• Yes, I’ve read it – it changed my life. Seriously. And yes, I want to read it again. I will read it again. I recently, and somewhat reluctantly, started D.T. Max’s biography. When I am done with that, I will probably read The Broom of the System (it makes me sad that I haven’t read it yet!). I am a voracious reader – I am also trying to work-in every author and book that D.F.W. ever loved – in addition to my own general reading list (my “Books to Read”).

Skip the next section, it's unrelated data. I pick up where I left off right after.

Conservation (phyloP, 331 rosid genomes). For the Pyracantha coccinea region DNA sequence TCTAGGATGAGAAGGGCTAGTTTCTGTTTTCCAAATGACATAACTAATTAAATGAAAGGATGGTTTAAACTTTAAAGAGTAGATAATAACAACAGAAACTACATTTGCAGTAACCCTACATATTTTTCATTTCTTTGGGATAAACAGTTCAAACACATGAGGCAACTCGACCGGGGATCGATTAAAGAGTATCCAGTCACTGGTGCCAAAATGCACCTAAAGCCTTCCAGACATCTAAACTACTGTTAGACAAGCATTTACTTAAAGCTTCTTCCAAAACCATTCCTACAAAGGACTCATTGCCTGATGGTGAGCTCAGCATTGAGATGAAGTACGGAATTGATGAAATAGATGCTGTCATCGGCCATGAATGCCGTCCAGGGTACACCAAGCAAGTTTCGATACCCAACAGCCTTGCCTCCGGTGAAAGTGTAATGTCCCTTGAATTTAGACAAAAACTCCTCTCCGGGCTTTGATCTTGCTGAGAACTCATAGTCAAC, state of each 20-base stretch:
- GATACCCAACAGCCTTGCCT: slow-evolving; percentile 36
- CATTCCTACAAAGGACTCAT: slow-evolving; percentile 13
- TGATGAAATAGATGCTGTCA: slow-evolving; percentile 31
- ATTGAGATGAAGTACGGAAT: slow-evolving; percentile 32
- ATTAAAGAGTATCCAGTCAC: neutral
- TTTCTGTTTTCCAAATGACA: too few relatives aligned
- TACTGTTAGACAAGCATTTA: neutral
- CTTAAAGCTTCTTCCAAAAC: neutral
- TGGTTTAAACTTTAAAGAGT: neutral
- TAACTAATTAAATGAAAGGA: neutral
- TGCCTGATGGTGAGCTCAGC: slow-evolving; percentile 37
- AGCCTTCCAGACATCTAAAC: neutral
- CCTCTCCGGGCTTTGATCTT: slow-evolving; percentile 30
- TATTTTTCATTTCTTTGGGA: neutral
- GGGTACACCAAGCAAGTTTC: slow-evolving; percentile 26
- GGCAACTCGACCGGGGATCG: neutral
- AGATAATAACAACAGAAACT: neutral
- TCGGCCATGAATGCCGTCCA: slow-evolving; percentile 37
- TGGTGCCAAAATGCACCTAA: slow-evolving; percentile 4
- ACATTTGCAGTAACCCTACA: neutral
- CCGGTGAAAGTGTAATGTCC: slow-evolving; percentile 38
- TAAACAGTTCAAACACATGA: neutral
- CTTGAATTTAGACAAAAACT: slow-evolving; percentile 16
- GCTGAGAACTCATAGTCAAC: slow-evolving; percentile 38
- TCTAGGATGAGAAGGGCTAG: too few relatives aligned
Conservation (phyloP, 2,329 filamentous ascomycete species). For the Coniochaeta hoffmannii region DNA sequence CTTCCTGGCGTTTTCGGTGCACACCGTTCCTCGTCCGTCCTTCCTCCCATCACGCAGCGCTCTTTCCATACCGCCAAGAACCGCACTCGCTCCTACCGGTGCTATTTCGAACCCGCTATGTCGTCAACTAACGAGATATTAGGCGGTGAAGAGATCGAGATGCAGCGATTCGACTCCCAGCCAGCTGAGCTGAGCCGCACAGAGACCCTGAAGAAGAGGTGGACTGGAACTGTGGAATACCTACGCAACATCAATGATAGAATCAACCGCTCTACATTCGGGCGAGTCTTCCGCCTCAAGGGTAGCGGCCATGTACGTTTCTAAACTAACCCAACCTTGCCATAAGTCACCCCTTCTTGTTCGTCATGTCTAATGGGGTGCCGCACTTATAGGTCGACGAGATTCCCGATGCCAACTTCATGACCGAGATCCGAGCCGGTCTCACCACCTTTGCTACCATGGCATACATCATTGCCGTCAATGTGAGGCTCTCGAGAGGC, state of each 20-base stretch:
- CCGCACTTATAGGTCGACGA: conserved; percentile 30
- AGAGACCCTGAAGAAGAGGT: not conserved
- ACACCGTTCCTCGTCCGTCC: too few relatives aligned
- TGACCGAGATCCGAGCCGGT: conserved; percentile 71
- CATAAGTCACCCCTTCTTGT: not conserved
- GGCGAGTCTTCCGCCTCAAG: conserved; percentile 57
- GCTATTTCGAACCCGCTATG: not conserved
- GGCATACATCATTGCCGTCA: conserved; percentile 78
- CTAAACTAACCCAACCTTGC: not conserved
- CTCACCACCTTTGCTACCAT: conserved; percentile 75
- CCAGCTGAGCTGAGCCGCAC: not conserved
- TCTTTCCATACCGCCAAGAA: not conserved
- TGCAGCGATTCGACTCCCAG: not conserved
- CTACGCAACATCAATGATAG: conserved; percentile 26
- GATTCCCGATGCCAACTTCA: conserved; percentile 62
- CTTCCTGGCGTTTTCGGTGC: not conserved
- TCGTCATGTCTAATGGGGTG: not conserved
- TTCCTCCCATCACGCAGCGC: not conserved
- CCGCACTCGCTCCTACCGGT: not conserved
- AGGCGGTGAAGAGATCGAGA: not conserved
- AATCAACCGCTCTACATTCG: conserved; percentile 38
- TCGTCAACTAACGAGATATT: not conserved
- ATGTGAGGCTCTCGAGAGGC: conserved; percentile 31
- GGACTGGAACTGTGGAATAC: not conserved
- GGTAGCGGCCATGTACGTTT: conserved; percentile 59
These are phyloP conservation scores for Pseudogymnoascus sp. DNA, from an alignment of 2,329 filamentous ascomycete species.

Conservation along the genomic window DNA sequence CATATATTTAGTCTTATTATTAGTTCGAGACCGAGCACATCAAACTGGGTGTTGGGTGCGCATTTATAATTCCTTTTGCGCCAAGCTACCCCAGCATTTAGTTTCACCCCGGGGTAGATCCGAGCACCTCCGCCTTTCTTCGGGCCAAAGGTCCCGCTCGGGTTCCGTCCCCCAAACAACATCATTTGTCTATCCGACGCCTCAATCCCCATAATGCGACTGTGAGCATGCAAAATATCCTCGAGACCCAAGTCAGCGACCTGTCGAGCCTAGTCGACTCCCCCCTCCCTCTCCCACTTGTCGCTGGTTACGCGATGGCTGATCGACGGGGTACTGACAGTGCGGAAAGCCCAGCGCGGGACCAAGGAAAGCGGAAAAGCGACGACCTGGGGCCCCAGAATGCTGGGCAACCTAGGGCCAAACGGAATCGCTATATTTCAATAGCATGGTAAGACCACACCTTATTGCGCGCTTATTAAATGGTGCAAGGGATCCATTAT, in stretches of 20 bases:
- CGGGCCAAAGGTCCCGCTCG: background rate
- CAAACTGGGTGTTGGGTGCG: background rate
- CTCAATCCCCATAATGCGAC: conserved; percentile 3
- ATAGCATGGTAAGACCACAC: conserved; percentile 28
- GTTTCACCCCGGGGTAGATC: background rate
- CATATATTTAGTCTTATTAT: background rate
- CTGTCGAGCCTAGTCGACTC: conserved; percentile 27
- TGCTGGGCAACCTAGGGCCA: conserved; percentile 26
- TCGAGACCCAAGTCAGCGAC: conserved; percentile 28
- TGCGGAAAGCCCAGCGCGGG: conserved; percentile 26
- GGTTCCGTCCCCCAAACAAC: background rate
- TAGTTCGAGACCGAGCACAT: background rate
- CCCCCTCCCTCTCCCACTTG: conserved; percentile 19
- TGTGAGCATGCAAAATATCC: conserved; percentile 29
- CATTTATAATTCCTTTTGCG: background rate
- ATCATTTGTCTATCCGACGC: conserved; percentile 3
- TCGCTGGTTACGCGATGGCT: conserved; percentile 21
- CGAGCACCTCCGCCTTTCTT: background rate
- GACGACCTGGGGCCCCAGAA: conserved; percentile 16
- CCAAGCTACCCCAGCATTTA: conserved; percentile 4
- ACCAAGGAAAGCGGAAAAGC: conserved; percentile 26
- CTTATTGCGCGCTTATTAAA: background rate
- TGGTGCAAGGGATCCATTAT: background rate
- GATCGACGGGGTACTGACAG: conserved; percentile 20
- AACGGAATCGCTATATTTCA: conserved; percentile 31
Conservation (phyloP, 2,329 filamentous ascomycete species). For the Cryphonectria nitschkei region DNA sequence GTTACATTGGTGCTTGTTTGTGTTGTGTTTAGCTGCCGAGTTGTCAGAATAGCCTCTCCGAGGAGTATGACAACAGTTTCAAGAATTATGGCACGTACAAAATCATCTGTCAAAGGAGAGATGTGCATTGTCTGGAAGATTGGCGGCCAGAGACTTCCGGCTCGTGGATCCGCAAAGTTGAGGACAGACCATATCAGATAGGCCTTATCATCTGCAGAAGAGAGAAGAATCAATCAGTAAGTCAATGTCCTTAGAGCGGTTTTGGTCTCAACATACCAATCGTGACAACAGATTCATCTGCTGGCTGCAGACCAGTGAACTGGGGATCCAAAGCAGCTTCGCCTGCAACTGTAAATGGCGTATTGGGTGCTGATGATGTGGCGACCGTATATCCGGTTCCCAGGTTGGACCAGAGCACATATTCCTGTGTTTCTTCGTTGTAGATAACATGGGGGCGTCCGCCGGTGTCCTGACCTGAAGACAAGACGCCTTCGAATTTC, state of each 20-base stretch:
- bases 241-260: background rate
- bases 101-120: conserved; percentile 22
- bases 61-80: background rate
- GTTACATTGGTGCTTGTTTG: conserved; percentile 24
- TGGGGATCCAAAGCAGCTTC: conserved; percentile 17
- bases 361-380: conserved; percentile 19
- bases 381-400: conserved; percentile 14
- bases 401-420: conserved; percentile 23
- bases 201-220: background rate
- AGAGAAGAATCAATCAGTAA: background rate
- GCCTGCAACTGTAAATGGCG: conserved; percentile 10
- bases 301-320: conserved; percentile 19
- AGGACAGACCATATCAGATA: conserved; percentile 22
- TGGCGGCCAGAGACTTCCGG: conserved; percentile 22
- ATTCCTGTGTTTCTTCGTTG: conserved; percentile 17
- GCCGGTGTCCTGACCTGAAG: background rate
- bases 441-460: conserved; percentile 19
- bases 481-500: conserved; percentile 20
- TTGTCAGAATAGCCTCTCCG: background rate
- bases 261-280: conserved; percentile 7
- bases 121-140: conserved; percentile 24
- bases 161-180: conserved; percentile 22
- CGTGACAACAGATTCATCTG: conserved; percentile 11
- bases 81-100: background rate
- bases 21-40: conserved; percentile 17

• Hahahaha, the infamous “To Read” list. I’ve got one a few pages long at the moment, but I’m tackling two right now: TEAM OF RIVALS (which is what the new Spielberg movie “Lincoln” is based on) and I’m finally starting to dig in to John Updike’s work, starting with RABBIT, RUN.


      • I love John Updike. Probably my favorite Updike is either A Month of Sundays or Couples. Two books at once…I TOTALLY relate! 🙂